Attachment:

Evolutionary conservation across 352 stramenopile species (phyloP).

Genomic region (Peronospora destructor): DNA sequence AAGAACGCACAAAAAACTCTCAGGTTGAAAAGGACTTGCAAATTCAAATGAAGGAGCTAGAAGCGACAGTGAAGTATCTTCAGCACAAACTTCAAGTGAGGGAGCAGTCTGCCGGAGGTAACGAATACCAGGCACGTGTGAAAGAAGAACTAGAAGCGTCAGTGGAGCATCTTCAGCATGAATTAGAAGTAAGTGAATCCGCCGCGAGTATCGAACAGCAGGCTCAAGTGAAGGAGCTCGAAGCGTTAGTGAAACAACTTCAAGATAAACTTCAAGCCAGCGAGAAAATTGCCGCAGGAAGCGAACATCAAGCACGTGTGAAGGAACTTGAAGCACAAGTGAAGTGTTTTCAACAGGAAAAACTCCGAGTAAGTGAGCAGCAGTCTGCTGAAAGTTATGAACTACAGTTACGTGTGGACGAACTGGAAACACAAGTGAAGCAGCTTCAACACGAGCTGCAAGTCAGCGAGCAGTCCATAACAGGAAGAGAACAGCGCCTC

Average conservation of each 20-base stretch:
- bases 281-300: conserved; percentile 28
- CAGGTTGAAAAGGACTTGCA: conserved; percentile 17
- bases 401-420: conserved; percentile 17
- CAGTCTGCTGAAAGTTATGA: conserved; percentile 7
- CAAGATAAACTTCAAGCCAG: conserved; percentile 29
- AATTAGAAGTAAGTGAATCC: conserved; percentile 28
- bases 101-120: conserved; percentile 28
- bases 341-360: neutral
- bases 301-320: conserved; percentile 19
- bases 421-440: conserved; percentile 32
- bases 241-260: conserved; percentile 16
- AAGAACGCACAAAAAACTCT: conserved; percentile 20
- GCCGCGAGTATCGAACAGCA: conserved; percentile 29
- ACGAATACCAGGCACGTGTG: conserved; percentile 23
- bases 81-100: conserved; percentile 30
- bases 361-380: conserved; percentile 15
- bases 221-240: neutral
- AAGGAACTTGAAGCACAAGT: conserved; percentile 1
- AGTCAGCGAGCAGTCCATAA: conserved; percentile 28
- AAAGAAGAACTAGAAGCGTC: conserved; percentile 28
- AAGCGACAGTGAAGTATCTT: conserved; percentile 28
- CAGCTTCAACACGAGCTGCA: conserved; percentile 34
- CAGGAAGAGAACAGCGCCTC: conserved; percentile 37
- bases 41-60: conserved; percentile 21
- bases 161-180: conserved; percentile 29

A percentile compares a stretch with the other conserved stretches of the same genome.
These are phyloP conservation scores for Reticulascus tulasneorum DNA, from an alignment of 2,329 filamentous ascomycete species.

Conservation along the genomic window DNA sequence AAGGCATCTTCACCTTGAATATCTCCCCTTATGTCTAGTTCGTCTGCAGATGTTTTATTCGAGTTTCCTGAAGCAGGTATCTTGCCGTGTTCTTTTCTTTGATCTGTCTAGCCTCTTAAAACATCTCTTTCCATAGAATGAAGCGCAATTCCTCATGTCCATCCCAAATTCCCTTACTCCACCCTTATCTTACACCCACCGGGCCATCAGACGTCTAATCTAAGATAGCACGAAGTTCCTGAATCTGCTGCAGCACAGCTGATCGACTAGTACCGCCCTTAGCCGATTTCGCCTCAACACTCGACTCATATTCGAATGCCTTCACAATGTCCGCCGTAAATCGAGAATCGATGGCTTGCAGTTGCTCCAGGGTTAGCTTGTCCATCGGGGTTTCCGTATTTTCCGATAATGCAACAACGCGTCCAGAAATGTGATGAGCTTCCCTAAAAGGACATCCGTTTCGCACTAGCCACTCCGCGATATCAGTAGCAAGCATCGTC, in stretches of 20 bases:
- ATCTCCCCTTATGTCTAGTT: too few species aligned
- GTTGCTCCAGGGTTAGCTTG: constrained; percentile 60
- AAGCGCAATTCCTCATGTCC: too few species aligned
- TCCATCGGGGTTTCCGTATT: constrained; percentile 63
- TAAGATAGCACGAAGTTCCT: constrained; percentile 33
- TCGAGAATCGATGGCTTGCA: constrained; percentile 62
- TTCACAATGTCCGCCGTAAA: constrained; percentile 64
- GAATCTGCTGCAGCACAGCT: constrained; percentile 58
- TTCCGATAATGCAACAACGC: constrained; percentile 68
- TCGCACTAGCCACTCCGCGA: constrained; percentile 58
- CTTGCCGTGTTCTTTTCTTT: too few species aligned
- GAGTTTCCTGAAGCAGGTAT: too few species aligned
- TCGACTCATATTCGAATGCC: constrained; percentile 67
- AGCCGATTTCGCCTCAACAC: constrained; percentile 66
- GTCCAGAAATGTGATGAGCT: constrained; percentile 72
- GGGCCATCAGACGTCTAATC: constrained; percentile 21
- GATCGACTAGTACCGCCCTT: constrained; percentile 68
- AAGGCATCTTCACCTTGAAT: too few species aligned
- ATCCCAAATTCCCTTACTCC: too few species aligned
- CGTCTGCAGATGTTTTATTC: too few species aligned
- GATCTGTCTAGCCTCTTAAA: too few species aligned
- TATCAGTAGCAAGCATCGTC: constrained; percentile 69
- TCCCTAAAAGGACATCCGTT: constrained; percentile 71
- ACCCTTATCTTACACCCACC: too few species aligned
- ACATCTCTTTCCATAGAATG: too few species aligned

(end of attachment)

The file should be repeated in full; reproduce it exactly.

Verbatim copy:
Evolutionary conservation across 352 stramenopile species (phyloP).

Genomic region (Peronospora destructor): DNA sequence AAGAACGCACAAAAAACTCTCAGGTTGAAAAGGACTTGCAAATTCAAATGAAGGAGCTAGAAGCGACAGTGAAGTATCTTCAGCACAAACTTCAAGTGAGGGAGCAGTCTGCCGGAGGTAACGAATACCAGGCACGTGTGAAAGAAGAACTAGAAGCGTCAGTGGAGCATCTTCAGCATGAATTAGAAGTAAGTGAATCCGCCGCGAGTATCGAACAGCAGGCTCAAGTGAAGGAGCTCGAAGCGTTAGTGAAACAACTTCAAGATAAACTTCAAGCCAGCGAGAAAATTGCCGCAGGAAGCGAACATCAAGCACGTGTGAAGGAACTTGAAGCACAAGTGAAGTGTTTTCAACAGGAAAAACTCCGAGTAAGTGAGCAGCAGTCTGCTGAAAGTTATGAACTACAGTTACGTGTGGACGAACTGGAAACACAAGTGAAGCAGCTTCAACACGAGCTGCAAGTCAGCGAGCAGTCCATAACAGGAAGAGAACAGCGCCTC

Average conservation of each 20-base stretch:
- bases 281-300: conserved; percentile 28
- CAGGTTGAAAAGGACTTGCA: conserved; percentile 17
- bases 401-420: conserved; percentile 17
- CAGTCTGCTGAAAGTTATGA: conserved; percentile 7
- CAAGATAAACTTCAAGCCAG: conserved; percentile 29
- AATTAGAAGTAAGTGAATCC: conserved; percentile 28
- bases 101-120: conserved; percentile 28
- bases 341-360: neutral
- bases 301-320: conserved; percentile 19
- bases 421-440: conserved; percentile 32
- bases 241-260: conserved; percentile 16
- AAGAACGCACAAAAAACTCT: conserved; percentile 20
- GCCGCGAGTATCGAACAGCA: conserved; percentile 29
- ACGAATACCAGGCACGTGTG: conserved; percentile 23
- bases 81-100: conserved; percentile 30
- bases 361-380: conserved; percentile 15
- bases 221-240: neutral
- AAGGAACTTGAAGCACAAGT: conserved; percentile 1
- AGTCAGCGAGCAGTCCATAA: conserved; percentile 28
- AAAGAAGAACTAGAAGCGTC: conserved; percentile 28
- AAGCGACAGTGAAGTATCTT: conserved; percentile 28
- CAGCTTCAACACGAGCTGCA: conserved; percentile 34
- CAGGAAGAGAACAGCGCCTC: conserved; percentile 37
- bases 41-60: conserved; percentile 21
- bases 161-180: conserved; percentile 29

A percentile compares a stretch with the other conserved stretches of the same genome.
These are phyloP conservation scores for Reticulascus tulasneorum DNA, from an alignment of 2,329 filamentous ascomycete species.

Conservation along the genomic window DNA sequence AAGGCATCTTCACCTTGAATATCTCCCCTTATGTCTAGTTCGTCTGCAGATGTTTTATTCGAGTTTCCTGAAGCAGGTATCTTGCCGTGTTCTTTTCTTTGATCTGTCTAGCCTCTTAAAACATCTCTTTCCATAGAATGAAGCGCAATTCCTCATGTCCATCCCAAATTCCCTTACTCCACCCTTATCTTACACCCACCGGGCCATCAGACGTCTAATCTAAGATAGCACGAAGTTCCTGAATCTGCTGCAGCACAGCTGATCGACTAGTACCGCCCTTAGCCGATTTCGCCTCAACACTCGACTCATATTCGAATGCCTTCACAATGTCCGCCGTAAATCGAGAATCGATGGCTTGCAGTTGCTCCAGGGTTAGCTTGTCCATCGGGGTTTCCGTATTTTCCGATAATGCAACAACGCGTCCAGAAATGTGATGAGCTTCCCTAAAAGGACATCCGTTTCGCACTAGCCACTCCGCGATATCAGTAGCAAGCATCGTC, in stretches of 20 bases:
- ATCTCCCCTTATGTCTAGTT: too few species aligned
- GTTGCTCCAGGGTTAGCTTG: constrained; percentile 60
- AAGCGCAATTCCTCATGTCC: too few species aligned
- TCCATCGGGGTTTCCGTATT: constrained; percentile 63
- TAAGATAGCACGAAGTTCCT: constrained; percentile 33
- TCGAGAATCGATGGCTTGCA: constrained; percentile 62
- TTCACAATGTCCGCCGTAAA: constrained; percentile 64
- GAATCTGCTGCAGCACAGCT: constrained; percentile 58
- TTCCGATAATGCAACAACGC: constrained; percentile 68
- TCGCACTAGCCACTCCGCGA: constrained; percentile 58
- CTTGCCGTGTTCTTTTCTTT: too few species aligned
- GAGTTTCCTGAAGCAGGTAT: too few species aligned
- TCGACTCATATTCGAATGCC: constrained; percentile 67
- AGCCGATTTCGCCTCAACAC: constrained; percentile 66
- GTCCAGAAATGTGATGAGCT: constrained; percentile 72
- GGGCCATCAGACGTCTAATC: constrained; percentile 21
- GATCGACTAGTACCGCCCTT: constrained; percentile 68
- AAGGCATCTTCACCTTGAAT: too few species aligned
- ATCCCAAATTCCCTTACTCC: too few species aligned
- CGTCTGCAGATGTTTTATTC: too few species aligned
- GATCTGTCTAGCCTCTTAAA: too few species aligned
- TATCAGTAGCAAGCATCGTC: constrained; percentile 69
- TCCCTAAAAGGACATCCGTT: constrained; percentile 71
- ACCCTTATCTTACACCCACC: too few species aligned
- ACATCTCTTTCCATAGAATG: too few species aligned